In the months ahead of summer, many people and especially women fall victim to trendy do-it-yourself diets. These promise them to get in shape or lose weight quickly and efficiently. But this is never the case.
People feel the need to do all kinds of short-term diets, cut out carbs, overload on proteins just to shed some weight. These diets are often undertaken explicitly around special functions, celebrations, festivals, etc. when they want to look their best. While diets often promise unreasonably fast weight loss in short periods of time, they tend to leave out key elements in a person’s diet that creates an imbalance in the body. Read on to know why you should avoid giving into trends.
True change comes from within and it starts with the way we treat our body and the quality of the food we eat. There are more studies linking healthy eating to better physical health than there are calories in a can of cola. But a strong body of work also ties improved diet to reduced risk of depression… and even happiness. What’s more important, the research is not about do-it-yourself diets. It simply shows how good nutrition can boost mood.
Why do-it-yourself diets are bad for you
Dieting can severely limit the consumption of certain food groups that can result in fatigue. Some detox diets recommend fasting, and long-term fasting can result in vitamin and mineral deficiencies, a situation you do not want to be in. Do-it-yourself diets, detox programmes, and the like do not work, for the simple reason that they are a short term fix, not permanent.
Instead, you should practise a philosophy based on in-depth health, which can truly change your life. It is not about rules or ideals, but self-exploration. It is about becoming better by eliminating things that aren’t good for us. This way, we learn to adjust and fine-tune our minds and bodies. We start becoming better at identifying what is good for us and what is not. Then, we start changing to become better with food that is nutritionally-rich and good for us. Couscous is one such food.
A holistic approach brings together good nutrition and diet, a physically active lifestyle and, what we like to call, active rest. It is about taking care of all aspects of our lives to be the best possible version of ourselves. One shouldn’t focus just on looking good, but be happy with oneself. Be active. Go outside when you can. Breathe clean air. Indulge in real human connection with family members and friends. Express what makes you happy. Live with purpose and eat food that is lovingly-made with clean, organic ingredients.
Why is Couscous good for you?
There are many reasons to opt for couscous instead of do-it-yourself diets. Couscous is rich in potassium, fibers and many other essential minerals. Potassium is important for reducing the contract of blood vessels – it has a vasodilating effect on your blood vessels and makes circulation easier. It reduces your risk for different cardiovascular diseases. Potassium also plays a role in regulating your blood pressure and prevents hypertension, heart arrhythmias, and other irregularities in the cycle of the heart.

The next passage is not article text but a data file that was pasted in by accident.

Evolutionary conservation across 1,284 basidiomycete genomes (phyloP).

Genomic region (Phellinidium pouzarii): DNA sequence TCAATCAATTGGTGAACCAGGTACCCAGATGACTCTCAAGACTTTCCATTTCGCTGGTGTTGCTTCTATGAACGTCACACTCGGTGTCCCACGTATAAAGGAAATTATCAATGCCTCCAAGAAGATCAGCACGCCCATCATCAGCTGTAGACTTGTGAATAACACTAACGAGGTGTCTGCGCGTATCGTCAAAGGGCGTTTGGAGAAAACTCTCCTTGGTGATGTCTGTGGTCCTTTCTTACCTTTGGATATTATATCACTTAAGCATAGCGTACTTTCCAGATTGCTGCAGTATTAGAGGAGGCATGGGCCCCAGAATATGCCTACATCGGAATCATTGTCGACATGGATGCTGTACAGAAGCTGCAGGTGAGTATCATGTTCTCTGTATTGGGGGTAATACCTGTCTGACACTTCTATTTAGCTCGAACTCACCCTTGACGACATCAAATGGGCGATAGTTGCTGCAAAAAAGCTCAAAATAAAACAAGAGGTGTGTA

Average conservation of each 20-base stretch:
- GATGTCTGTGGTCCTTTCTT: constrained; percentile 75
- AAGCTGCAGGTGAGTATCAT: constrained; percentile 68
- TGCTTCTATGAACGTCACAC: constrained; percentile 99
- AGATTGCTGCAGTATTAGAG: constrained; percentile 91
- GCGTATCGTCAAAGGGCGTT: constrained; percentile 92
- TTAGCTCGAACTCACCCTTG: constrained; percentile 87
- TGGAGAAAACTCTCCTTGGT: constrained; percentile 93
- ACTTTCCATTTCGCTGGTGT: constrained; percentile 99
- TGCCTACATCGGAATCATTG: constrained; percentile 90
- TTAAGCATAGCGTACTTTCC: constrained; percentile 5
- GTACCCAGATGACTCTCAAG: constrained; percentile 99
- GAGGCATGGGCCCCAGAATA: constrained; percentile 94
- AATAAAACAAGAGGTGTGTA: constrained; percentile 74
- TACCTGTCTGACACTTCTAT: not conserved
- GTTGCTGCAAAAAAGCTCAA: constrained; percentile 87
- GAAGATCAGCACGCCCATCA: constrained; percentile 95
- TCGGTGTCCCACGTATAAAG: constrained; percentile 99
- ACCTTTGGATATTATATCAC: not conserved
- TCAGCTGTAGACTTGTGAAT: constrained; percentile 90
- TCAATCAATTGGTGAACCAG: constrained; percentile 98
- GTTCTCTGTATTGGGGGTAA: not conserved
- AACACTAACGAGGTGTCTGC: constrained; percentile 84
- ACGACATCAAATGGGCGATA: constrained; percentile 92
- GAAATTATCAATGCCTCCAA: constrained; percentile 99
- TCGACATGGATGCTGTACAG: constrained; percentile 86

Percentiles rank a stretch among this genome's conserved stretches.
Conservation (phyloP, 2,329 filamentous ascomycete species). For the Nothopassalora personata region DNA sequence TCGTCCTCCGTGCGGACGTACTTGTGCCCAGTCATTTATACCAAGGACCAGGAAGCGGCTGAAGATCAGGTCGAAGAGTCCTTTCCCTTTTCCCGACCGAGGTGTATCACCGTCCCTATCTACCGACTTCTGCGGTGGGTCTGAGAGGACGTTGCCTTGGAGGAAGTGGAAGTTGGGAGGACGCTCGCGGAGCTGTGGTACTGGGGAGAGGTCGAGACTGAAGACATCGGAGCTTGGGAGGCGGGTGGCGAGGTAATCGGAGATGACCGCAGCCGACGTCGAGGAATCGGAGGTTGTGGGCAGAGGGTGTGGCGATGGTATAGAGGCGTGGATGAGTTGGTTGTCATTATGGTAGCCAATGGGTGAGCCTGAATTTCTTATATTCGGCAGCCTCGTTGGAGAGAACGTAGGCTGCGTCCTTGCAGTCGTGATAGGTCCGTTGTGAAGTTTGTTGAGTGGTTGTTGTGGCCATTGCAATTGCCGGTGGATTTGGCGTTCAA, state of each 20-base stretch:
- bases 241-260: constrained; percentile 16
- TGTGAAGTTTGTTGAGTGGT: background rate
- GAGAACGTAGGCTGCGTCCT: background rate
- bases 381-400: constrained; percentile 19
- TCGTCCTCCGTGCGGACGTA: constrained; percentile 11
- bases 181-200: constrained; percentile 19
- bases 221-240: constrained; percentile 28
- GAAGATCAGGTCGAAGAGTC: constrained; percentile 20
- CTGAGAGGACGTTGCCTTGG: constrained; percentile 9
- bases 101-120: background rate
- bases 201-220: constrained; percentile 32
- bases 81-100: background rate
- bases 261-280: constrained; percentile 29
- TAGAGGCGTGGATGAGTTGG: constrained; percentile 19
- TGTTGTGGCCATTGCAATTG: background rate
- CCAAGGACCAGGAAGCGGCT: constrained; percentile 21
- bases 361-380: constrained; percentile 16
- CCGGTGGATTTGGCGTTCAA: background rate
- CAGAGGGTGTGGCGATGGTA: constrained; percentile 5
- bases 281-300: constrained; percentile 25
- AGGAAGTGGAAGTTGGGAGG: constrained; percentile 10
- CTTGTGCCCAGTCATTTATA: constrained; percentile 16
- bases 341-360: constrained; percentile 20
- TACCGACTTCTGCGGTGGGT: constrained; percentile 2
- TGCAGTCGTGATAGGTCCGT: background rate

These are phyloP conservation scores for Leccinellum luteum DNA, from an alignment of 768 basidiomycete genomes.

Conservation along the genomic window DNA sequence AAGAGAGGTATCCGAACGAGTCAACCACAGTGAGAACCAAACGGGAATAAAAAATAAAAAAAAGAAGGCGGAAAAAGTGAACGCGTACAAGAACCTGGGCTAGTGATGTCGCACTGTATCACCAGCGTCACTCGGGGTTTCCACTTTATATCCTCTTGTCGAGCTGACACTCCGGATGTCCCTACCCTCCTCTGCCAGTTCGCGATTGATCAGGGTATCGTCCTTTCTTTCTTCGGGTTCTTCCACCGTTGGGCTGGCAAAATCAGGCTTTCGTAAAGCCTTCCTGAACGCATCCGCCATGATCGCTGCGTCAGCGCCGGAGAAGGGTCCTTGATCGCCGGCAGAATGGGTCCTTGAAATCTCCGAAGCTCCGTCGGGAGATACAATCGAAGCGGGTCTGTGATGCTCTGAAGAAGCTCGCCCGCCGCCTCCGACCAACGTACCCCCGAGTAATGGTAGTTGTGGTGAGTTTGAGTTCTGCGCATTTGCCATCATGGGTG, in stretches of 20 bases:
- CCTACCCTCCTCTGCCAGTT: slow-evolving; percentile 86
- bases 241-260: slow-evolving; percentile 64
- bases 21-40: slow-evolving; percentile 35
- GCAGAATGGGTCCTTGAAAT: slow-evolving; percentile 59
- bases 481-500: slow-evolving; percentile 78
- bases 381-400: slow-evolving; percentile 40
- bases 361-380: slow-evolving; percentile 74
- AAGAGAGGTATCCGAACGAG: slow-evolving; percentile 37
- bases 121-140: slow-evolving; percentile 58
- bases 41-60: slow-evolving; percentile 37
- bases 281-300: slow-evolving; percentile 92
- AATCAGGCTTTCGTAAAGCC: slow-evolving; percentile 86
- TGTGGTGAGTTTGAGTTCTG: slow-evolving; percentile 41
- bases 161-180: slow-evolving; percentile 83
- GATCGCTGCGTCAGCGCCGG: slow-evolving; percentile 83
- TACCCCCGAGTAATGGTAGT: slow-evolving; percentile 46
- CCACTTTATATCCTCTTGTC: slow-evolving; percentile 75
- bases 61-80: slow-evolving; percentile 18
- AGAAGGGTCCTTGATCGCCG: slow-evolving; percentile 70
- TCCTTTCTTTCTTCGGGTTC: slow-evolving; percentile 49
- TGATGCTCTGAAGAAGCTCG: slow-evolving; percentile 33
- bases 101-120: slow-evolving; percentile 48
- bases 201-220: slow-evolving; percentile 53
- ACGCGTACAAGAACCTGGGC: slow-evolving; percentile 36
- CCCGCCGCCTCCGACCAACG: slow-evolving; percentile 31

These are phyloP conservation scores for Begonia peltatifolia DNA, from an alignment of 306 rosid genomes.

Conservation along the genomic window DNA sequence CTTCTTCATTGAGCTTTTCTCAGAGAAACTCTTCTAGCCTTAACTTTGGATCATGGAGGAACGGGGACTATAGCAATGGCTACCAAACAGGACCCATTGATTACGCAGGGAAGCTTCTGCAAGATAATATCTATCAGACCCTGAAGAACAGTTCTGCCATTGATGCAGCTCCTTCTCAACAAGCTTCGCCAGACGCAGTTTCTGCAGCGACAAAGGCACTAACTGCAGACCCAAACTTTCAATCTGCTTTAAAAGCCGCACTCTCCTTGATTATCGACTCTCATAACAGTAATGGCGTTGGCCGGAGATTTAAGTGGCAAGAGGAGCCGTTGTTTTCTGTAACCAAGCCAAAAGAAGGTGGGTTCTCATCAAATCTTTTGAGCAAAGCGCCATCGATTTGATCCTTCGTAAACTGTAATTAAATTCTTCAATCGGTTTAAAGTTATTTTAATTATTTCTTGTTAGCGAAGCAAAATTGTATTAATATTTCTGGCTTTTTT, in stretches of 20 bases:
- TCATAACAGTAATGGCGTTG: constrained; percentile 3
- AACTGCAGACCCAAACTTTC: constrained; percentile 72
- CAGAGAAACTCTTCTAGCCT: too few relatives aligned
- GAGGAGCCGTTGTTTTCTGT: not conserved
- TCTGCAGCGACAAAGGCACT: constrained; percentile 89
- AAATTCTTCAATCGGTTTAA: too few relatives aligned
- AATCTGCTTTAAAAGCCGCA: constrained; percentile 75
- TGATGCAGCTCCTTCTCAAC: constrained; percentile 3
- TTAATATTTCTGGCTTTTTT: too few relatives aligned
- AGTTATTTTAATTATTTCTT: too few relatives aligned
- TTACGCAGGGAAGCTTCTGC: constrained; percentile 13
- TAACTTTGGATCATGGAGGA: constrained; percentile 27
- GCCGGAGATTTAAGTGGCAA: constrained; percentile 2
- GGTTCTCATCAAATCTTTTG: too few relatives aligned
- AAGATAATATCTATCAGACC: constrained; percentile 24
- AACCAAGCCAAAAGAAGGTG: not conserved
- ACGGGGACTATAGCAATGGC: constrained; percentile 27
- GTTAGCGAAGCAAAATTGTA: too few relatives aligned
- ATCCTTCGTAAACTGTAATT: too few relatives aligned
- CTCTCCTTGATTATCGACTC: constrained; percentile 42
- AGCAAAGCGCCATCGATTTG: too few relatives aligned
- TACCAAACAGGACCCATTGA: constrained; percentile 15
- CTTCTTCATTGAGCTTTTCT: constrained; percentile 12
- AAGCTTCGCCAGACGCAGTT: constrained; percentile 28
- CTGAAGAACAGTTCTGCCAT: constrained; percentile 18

Couscous is also a good source of trace minerals. You get about 61% of your recommended daily intake of selenium from a serving of the pasta. Selenium is vital for your reproductive health, protein synthesis, metabolism of thyroid hormones, and preventing damage from free radicals. Selenium works as a powerful antioxidant and helps reduce buildup of LDL cholesterol and plaque in the blood vessels. A cup of couscous also provides you with about 7% off your daily value of manganese, which helps maintain the health of blood, bones, nerves, hormones, and brain. It also helps regulate blood sugar and metabolism.
Last but not least, couscous is a great source of lean, vegetarian protein. You get about 6g of protein from a cup of cooked couscous. Dietary protein promotes healthy skin, organs, muscles, and other body tissues. Protein is also an integral part of the wound healing process. It plays a role in the metabolism of enzymes that aid in wound healing, internally and externally. And if it is made from corn, couscous has even more health benefits as corn couscous is high in carbs and packed with fiber, vitamins and minerals. It’s also relatively low in protein and fat.
Couscous has many health benefits over rice, pasta and even quinoa. It has fewer calories than quinoa and is much healthier when it comes in the whole wheat variety. At the same time, both white rice and white pasta are pretty much the same in terms of nutritional content. This makes couscous the ideal meal for pregnant women. One third of a cup of cooked rice and cooked pasta (which is one carb serving) contains about the same amount of calories, carbohydrate, protein, fat, sodium and potassium. However, white rice and white pasta are considered to be refined carbohydrates, because they’ve been stripped of their whole grain “goodness.” Refined grains may lead to more of a spike, or increase, in your blood glucose levels after eating them. You’re better off choosing brown rice or whole grain pasta, which will give you slightly more calories, but a bit more fibre and the nutritional benefits of eating a whole grain food.
Why you should eat healthy and not diet
Dieting means you restrict certain food groups. But eating a balanced diet ensures you get all the micronutrients and macronutrients your body needs. A well-balanced diet that focuses on macro as well as micronutrients can help you lose weight without any of the negative effects that diets have.
And even if you are trying to restrict your calorie intake, there are healthy food options such as gluten-free couscous and wholemeal couscous you can eat in delicious combinations with meat, veggies and spices.
Discover now all our tasty recipes to prepare couscous in many original waysGo to recipes